Wednesday, October 24, 2007

So why DO people stay in TEFL?

Now that I’ve put forth my theory that most career EFL teachers (particularly the men) are hiding out from the law or their friends and family, let’s talk about the other reasons someone may choose to stay in the TEFL thing for the long term.

As posited earlier: laziness. In Madrid, most English teachers spend a good 3-5 hours (or more) on the Metro, buses, and Cercanias. At times, you have to travel more than an hour to get to a class that lasts only an hour itself. Then it’s back on the Metro for another one-hour commute to the next class. It’s awful. But some people don’t care. They look at it as five hours per day of listening to their iPod or reading or napping, with little bits of meaningless class thrown in between Metro sessions.

Laziness #2. Some career English language profs are just apathetic about looking for another job. They get into the rhythm of teaching, they live for the thrill of last-minute cancellations that suddenly leave them open for lunch (if only they had the money to pay for a proper lunch), and they’re just not that excited about spending 8 hours a day in an office.

No alternatives. Some people try to use teaching as a springboard to another job or just as an easy cash-generator while looking for other work. The problem is, if you don’t get a “real job” pretty soon after starting your EFL career, you will find yourself very quickly out of the job market and completely unmarketable. I’ve met many intelligent, hard-working teachers who came from the “real world” and planned to make a go of it in Spain. However, after one or two years of teaching English, they soon learned that it’s hard to shake the dreaded label of “TEFL teacher.” Once a TEFL teacher, always a TEFL teacher, it seems. It’s very hard to gain respect in the corporate world once you are labeled as such.

LUCK. Yes, there are a lucky few who fall into easy director of studies jobs and spend their days bossing around teachers in between countless trips to the neighboring café. They get paid significantly more than the poor people they order to commute 1 ½ hours at 6:30 a.m. to give a one-hour lesson, and they love it. They get paid summer holidays, but they don’t understand why their lowly underlings are pissed off about having to slave away in summer camps to squeak by until the academic year starts again in October. And they will never, NEVER leave their position – so if you want any chance of getting one of these jobs, my advice is to find an academy with a DOS who’s at least 70 years old.

5 comments:

MadridTeacher.com said...

I'm a 45 year-old English teacher and I work 7 days a week so I can't say I'm lazy and I consider teaching a real job, albeit with problems, just like any job. By the way, it can be well-paid if you can get past the cynical defeatism (hint, hint). I've seen several DOS jobs advertised over the past year so I don't agree with you about their not being an available.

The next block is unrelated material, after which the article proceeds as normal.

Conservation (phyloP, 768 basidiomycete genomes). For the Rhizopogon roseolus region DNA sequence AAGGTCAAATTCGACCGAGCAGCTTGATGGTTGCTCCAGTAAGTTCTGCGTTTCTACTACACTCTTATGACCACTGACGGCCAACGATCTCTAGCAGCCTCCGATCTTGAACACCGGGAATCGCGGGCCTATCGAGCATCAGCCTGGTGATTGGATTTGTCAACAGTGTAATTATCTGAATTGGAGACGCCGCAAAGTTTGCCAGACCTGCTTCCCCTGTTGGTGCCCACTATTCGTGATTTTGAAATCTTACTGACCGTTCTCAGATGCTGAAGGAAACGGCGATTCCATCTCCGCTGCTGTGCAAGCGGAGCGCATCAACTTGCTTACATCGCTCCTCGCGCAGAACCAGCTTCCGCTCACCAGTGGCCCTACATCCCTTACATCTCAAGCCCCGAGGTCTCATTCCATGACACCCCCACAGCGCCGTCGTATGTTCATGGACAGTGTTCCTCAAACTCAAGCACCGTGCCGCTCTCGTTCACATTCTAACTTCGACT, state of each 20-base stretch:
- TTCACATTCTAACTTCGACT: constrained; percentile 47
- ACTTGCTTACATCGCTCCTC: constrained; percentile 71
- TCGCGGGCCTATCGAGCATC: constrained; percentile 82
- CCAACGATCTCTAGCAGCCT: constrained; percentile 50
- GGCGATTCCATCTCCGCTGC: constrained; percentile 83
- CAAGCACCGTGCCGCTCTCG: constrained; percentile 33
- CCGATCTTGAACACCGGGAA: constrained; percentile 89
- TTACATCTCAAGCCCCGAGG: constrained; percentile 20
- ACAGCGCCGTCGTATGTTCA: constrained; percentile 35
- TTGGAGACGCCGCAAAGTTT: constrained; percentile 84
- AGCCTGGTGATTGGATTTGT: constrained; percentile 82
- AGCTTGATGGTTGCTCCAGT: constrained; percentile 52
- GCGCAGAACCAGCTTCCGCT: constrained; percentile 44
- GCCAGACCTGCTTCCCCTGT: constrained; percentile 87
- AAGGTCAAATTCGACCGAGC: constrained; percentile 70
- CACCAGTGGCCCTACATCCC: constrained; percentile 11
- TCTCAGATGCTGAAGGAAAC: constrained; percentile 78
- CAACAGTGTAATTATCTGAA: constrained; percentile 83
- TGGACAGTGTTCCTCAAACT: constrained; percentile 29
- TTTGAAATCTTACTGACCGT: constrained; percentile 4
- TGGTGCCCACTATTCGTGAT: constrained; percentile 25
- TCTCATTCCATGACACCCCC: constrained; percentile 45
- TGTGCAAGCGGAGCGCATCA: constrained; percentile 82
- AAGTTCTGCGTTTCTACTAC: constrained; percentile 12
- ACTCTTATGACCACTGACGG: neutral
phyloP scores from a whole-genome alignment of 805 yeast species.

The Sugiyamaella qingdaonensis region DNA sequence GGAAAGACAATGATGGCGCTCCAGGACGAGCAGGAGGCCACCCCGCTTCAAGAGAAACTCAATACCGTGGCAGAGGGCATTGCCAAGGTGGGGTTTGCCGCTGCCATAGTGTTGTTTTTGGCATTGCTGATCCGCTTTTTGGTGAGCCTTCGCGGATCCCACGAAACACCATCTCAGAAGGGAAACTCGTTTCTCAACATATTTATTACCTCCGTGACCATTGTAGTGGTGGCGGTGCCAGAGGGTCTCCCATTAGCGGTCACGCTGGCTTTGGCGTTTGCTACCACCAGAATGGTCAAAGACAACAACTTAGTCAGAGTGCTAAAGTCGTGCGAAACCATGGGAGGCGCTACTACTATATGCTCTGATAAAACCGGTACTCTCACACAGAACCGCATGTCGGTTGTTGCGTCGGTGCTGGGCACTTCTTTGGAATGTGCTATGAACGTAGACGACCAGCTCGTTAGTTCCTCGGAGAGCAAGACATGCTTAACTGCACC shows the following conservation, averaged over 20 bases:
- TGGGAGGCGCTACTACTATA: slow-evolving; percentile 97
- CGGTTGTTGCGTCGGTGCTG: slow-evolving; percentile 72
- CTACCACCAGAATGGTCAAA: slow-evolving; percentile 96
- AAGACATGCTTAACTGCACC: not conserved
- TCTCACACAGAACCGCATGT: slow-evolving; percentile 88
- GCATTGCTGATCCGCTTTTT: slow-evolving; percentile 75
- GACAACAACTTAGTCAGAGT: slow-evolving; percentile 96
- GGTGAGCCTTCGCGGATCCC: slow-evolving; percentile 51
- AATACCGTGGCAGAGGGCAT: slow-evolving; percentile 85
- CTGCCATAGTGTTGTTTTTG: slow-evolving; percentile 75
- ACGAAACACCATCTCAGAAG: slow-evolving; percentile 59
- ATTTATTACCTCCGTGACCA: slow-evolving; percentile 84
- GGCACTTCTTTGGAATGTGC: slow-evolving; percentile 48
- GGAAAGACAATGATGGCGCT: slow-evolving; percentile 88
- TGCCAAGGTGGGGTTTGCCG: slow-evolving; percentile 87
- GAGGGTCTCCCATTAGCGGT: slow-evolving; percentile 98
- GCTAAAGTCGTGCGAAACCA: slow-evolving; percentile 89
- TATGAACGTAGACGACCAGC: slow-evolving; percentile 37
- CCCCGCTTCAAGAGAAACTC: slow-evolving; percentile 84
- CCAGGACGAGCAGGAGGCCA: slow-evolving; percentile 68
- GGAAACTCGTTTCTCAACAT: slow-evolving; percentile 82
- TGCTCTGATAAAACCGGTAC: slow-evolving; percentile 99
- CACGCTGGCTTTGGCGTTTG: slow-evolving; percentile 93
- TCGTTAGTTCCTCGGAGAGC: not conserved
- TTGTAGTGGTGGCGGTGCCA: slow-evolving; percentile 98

MadridTeacher.com said...

Oh, yea. I almost forgot. I know an ex-executive working as an English teacher getting paid a god-awful amount of money per hour for business English classes. He must be making over 4,000 euros and he's got nowhere near the levels of stress he had before.

eslhell said...

That's great for him. What about the hundreds of other English teachers in Madrid who make 15 euros or less per hour?

MadridTeacher.com said...

I used to be one of those teachers as well. It served its purpose at the time. With the experience I got at the time I was able to move on to bigger and better things. The way up is through. Unfortunately, it takes a lot of work to get "respect" in this business. By "respect," I also mean "pay." The average salary is 18,000 in Spain, though I think most normal people really make closer to 12,000-14,000. And most of them are working at jobs I wouldn't touch with a ten-foot pole. When I see the cards most people have been dealt around here, I can't complain. You want a better deal? Do something about it.

MadridTeacher.com said...

Oh, and while I'm at it, I should add that I've met plenty of ex-English-teachers working in companies over the years. I myself have never been tempted to do so because I like teaching despite the obvious problems and I think I make more money at it than all those people. To mention a few: secretaries or personal assistants, editors, translators (yes, on staff not subcontracted), etc. The truth is that people don't go around boasting about having been an English teacher once or vice versa.